The Pathological Pursuit of Profit and Power


Joel Bakan

Free Press, 2004, 226 pp.   ISBN 9-7432-4744-2

“We have over the last three hundred years constructed a remarkably efficient wealth-creating machine, but it is now out of control.” (159) Thus Joel Bakan views today’s corporations.  Bakan is professor of Law at the University of British Columbia.  He has written widely on law and its social and economic impact.  A documentary film and TV miniseries was based on this book.


“Citizens today—and many business leaders too-are concerned that the faults within the corporate system run much deeper than a few tremors on Wall Street would indicate.  These larger concerns are the focus of this book.” (10)


“The corporation’s legally defined mandate is to pursue, relentlessly and without exception, its own self-interest, regardless of the often harmful consequences it might cause to others.  As a result, I argue, the corporation is a pathological institution, a dangerous possessor of the great power it wields over people and societies.” (2)  “The purpose of this book is to explore what the corporation, as an institution, truly is.” (3)


“Over the last 150 years the corporation has risen from relative obscurity to become the world’s dominant economic institution.” “We are inescapably surrounded by their culture, iconography, and ideology.” (5)


“...corporations have amassed such great power as to weaken government’s ability to control them.” (8)


“In 1712, Thomas Newcomen invented a steam-driven machine to pump water out of a coal mine and unwittingly started the industrial revolution.” (9)


“By the end of the nineteenth century, through a bizarre legal alchemy, courts had fully transformed the corporation into a ‘person,’ with its own identity, separate from the flesh-and-blood people who were its owners and managers and empowered, like a real person, to conduct business in its own name,....”  “The corporate person had taken the place, at least in law, of the real people who owned corporations.” (16)


Corporations’ transportation and mobility.  “By leveraging their freedom from the bonds of location, corporations could now dictate the economic policies of governments.”  “Governments would now have to compete among themselves to persuade corporations that they provided the most business-friendly policies.” (22) Economic globalization “has substantially enhanced corporations’ abilities to evade the authority of governments.  “Corporations and their leaders have ‘displaced politics and politicians as...the new high priests and reigning oligarchs of our system.’” (25, quoting Ira Jackson)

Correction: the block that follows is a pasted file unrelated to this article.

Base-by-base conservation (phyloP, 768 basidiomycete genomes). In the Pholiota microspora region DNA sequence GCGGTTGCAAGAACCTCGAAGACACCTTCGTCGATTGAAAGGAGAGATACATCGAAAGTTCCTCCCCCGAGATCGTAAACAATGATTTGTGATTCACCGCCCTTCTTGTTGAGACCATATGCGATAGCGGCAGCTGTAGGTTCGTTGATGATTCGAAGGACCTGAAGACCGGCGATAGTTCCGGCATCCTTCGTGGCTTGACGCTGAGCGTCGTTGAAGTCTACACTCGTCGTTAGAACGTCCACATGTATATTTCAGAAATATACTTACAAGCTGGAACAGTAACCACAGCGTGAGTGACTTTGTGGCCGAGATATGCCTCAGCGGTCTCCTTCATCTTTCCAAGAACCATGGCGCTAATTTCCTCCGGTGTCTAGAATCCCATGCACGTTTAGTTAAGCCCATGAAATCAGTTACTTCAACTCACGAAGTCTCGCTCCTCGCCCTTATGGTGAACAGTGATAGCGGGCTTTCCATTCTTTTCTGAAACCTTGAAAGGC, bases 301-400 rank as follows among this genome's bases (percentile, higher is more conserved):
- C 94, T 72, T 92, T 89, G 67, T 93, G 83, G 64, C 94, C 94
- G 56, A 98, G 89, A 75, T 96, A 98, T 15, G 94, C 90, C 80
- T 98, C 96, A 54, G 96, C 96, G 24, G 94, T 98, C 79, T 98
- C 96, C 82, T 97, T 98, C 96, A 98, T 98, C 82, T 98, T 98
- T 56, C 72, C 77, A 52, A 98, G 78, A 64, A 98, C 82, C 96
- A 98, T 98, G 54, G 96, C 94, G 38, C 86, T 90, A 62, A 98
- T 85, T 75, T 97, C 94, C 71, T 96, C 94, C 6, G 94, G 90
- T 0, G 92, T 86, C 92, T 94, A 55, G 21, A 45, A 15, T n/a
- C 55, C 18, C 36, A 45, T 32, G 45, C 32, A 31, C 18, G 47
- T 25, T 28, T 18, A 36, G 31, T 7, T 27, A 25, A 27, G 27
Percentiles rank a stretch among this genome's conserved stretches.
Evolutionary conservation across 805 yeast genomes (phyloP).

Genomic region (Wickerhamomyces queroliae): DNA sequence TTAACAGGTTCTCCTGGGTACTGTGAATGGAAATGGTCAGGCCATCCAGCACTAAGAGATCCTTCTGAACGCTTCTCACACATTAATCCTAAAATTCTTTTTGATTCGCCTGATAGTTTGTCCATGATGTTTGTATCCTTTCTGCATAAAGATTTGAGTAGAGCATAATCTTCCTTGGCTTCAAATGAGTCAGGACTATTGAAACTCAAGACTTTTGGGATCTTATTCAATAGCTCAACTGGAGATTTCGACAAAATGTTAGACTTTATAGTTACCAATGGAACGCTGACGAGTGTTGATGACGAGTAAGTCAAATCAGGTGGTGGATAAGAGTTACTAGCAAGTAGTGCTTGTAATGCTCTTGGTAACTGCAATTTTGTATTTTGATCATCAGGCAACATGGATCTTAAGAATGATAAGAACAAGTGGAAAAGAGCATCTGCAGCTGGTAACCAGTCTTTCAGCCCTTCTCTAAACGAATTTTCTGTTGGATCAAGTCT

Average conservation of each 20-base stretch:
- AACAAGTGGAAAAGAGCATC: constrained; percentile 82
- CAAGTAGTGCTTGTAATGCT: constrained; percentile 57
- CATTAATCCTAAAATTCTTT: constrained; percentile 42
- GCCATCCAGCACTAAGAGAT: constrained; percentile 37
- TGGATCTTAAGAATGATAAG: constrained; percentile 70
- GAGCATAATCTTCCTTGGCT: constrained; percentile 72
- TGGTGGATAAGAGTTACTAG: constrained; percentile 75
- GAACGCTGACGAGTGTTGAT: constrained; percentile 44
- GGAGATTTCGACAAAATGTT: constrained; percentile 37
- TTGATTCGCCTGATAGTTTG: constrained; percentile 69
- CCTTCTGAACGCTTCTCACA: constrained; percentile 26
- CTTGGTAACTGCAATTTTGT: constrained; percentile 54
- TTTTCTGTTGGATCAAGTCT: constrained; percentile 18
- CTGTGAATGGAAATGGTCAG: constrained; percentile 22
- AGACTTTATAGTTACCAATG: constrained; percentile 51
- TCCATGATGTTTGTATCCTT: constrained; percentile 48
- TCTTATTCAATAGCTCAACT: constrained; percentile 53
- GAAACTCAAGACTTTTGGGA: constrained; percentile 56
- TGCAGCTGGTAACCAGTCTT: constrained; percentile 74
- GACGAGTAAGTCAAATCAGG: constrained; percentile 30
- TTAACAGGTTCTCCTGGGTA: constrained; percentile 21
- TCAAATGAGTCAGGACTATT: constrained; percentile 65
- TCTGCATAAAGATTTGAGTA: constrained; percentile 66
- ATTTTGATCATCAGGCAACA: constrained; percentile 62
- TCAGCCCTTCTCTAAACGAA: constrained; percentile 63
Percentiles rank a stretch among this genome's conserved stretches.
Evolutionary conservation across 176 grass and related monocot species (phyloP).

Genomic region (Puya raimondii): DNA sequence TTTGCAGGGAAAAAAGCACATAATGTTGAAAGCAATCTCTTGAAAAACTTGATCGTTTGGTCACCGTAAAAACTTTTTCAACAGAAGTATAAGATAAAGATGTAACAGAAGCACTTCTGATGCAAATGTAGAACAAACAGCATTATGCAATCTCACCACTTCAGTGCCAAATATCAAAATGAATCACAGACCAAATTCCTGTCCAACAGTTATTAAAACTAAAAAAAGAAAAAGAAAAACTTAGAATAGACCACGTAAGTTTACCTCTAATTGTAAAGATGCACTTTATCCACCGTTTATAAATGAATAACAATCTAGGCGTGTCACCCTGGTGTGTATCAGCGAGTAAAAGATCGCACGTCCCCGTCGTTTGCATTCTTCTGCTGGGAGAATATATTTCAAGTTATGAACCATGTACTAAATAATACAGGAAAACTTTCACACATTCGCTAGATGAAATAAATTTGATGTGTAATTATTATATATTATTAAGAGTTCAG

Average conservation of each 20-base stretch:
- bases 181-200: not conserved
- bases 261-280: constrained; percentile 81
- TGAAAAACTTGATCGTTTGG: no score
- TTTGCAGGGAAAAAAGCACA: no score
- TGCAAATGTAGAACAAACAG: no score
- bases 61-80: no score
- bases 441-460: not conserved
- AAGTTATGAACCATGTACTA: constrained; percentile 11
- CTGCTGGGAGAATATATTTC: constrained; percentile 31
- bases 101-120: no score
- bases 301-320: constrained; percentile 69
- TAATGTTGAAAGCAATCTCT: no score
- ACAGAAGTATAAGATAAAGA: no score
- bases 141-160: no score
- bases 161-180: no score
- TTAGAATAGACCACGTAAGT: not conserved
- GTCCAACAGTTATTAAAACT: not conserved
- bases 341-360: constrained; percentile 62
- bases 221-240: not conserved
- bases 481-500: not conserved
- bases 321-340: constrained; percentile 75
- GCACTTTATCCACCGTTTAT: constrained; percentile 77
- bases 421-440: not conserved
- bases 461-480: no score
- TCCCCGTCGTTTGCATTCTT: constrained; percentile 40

“Corporations now govern society, perhaps more than governments themselves do; yet...the corporation now attracts mistrust, fear, and demands for accountability from an increasingly anxious public.” (25)


“The ‘best interests of the corporation’ principle, now a fixture in the corporate laws of most countries...compel corporate decision makers always to act in the best interests of the corporation, and hence its owners.  The law forbids any other motivation for their actions, whether to assist workers, improve the environment, or help consumers save money.  As corporate officials, ...stewards of other people’s money, they have no legal authority to pursue such goals as ends in themselves—only as means to serve the corporation’s own interest, which generally means to maximize the wealth of its shareholders.” (37)


“The rule that corporations exist solely to maximize returns to their shareholders is ‘the law of the land, universally accepted as a kind of divine, unchallengeable truth.’ (quoting business journalist Marjorie Kelly)  “And today, even the most inspired leaders of the corporate social responsibility movement obey it.” (39)


“By implication, social responsibility is not appropriate when it could undermine a company’s performance.” (45)


“The 80 percent of the world’s population that lives in developing countries represents only 20 percent of the global market for drugs.  The entire African continent represents only 1.3 percent of the world market.”  “In the year 2000, no drugs were being developed to treat tuberculosis, compared to 8 for impotence or erectile dysfunction and 7 for baldness.  Developing drugs to deal with personality disorders in family pets seems to have a higher priority than controlling diseases that kill millions of human beings each year.” (49)


“At work, Barry says, he is a predator engaged in morally dubious tasks.  Corporations hire him to get information from other corporations: trade secrets, marketing plans, or whatever else might be useful to them.  In his work, he lies, deceives, exploits, and cheats.”  He says he’s worked for more than a quarter of the Fortune 500 companies. (54) “Greed and moral indifference define the corporate world’s culture, which is why, he says, his business is booming.” (55)


“Yet Barry believes he is a decent person because he can draw the line at his personal life.”  “His work’s absence of moral concern does not affect his personal life...and his life’s moral concerns do not affect his work.”  “‘The way you live with yourself,’ he says, ‘is to have a very compartmentalized life.’”  (54)  [This self-proclaimed example has some powerful implications for considering our lives as Christians.  I fear this ‘compartmentalization’ is, to some degree, nearly universal, and is a primary factor in why our huge evangelical population has such a negligible affect on our culture.  Your thoughts?  Dlm]